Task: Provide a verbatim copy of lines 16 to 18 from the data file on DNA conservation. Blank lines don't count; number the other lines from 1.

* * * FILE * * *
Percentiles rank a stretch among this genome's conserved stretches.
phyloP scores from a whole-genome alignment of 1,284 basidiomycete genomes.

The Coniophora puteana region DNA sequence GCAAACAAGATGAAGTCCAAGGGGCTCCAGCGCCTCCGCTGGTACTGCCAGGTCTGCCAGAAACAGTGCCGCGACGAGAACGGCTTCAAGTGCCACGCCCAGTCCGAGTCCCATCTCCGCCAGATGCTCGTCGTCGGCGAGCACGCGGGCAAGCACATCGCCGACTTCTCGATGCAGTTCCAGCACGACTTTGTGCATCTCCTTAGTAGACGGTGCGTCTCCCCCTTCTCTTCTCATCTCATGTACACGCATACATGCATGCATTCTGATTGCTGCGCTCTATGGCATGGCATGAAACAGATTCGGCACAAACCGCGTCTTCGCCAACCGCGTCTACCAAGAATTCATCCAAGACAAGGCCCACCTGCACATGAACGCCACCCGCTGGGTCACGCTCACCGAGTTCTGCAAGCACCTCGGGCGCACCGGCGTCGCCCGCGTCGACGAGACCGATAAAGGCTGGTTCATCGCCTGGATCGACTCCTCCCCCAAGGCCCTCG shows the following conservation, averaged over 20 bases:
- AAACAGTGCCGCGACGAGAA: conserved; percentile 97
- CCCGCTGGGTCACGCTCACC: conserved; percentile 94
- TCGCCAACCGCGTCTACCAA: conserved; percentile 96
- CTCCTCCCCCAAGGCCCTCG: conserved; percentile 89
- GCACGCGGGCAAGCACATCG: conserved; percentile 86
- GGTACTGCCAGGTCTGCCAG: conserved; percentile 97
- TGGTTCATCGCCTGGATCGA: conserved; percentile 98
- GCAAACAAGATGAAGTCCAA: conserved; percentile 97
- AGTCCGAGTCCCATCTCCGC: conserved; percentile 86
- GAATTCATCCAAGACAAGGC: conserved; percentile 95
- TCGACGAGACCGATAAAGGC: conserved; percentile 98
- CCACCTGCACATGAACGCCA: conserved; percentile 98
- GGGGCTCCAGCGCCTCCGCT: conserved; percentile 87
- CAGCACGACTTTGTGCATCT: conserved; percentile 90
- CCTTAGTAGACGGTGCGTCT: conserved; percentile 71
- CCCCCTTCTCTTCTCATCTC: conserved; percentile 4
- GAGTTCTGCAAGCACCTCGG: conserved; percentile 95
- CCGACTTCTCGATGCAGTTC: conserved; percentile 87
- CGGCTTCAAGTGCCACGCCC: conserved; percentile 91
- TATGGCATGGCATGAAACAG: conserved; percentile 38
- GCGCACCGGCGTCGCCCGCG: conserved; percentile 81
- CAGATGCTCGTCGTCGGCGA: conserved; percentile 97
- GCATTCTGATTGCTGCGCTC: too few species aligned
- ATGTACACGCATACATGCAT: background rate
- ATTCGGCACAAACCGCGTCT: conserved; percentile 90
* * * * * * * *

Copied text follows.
- GGGGCTCCAGCGCCTCCGCT: conserved; percentile 87
- CAGCACGACTTTGTGCATCT: conserved; percentile 90
- CCTTAGTAGACGGTGCGTCT: conserved; percentile 71